My situation is this... I have a pair of outdoor GFCI outlets which are on separate 15A breakers and are in phase with each other so I want to combine them using a special wiring harness such that I can draw up to 30A total at 120VAC (60 Hz). So I carefully tested that the 2 outlets are indeed in phase by checking them individually first for power, then checking the voltage between the 2 hots. Unfortunately, there is a fraction of a volt difference between them and that is enough to "pop" them as soon as I interconnect them (parallel them). Both GFCI breakers trip immediately even without any load. My application is so I can run a 120V device that is MORE than 15A draw without overloading either circuit. Also because there are other appliances on one of those same circuits inside the house so I would rather split the load (let's say 17A total) so that it is about 8.5A per outlet. The split doesn't have to be exactly 50/50 but something close to that would be nice.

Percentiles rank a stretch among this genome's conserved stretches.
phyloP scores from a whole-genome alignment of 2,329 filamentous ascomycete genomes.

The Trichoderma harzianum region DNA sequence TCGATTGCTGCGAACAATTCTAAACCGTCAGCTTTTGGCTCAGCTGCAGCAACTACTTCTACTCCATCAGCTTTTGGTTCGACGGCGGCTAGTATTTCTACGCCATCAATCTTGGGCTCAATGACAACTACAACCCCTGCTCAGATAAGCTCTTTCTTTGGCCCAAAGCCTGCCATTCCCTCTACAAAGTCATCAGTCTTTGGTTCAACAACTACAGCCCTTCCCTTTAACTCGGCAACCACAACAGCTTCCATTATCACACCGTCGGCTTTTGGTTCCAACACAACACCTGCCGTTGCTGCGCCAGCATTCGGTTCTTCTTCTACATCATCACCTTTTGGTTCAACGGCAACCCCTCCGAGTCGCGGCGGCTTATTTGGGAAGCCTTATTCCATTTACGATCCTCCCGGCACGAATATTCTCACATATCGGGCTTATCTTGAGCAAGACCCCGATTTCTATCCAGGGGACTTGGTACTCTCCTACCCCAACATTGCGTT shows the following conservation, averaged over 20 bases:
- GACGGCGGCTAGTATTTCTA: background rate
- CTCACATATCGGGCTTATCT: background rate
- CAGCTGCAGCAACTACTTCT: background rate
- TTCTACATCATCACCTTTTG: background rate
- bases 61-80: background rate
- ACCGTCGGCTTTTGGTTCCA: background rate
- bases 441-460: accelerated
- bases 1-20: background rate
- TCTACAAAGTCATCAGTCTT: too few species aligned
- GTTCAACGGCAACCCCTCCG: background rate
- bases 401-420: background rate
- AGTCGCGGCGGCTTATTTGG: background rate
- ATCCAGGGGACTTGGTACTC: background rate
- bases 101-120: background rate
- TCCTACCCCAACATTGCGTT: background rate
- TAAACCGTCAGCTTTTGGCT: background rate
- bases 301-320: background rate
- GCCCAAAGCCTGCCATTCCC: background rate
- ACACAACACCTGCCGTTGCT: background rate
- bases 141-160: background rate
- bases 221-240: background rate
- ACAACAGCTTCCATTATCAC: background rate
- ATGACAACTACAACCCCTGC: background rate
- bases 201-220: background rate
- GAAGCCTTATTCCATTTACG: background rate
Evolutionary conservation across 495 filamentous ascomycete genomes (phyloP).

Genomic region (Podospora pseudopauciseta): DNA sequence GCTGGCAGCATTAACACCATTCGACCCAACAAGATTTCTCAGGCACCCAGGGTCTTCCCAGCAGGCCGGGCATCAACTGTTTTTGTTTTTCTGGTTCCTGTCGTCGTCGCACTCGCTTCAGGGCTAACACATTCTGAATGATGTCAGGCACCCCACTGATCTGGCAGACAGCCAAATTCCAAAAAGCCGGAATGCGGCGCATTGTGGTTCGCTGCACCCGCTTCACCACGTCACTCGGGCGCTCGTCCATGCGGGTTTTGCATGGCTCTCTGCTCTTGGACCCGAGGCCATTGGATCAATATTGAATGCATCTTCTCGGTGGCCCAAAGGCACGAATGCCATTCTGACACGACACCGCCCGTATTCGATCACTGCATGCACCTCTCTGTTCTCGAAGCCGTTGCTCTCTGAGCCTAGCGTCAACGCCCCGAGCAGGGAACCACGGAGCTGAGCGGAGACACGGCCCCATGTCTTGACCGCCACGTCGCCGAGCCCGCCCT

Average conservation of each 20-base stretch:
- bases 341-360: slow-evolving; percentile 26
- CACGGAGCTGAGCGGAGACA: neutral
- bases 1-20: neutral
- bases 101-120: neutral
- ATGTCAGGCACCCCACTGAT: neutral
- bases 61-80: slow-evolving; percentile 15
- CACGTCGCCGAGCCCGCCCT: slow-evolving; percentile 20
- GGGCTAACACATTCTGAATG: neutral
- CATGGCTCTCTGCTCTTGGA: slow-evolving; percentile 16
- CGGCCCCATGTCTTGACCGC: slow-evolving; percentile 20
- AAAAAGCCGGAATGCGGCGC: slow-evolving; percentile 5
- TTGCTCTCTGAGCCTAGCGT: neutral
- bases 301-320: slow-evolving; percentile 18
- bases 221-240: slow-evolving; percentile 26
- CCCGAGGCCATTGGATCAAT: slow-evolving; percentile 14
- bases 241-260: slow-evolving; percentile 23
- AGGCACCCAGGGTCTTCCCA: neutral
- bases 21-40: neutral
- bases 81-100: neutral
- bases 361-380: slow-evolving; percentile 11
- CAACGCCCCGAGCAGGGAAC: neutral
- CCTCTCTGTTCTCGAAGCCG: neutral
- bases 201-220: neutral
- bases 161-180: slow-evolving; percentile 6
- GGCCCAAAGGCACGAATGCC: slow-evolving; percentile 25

So my question is how do I do this with GFCI or will those prevent me from doing this?
It appears there are "random" loads on the one outlet (lights, fans...) but the 2nd outlet is dedicated (with no other loads). I think that might be part of the problem of the voltage difference. Should I perhaps load up one of the outlets BEFORE combining it with the other one such that the voltages match exactly, thus no current should flow between them? That might work if the load is constant on the one outlet but then what might happen when I put the heavy load in the paralleled outlets? This seems like a challenge to get to work.
I think with non GFCI outlets this would be "cake" (easy) but my application is to rapid charge a golf cart battery bank and that has to be done outside and GFCI outlets are required (by law) on outside receptacles.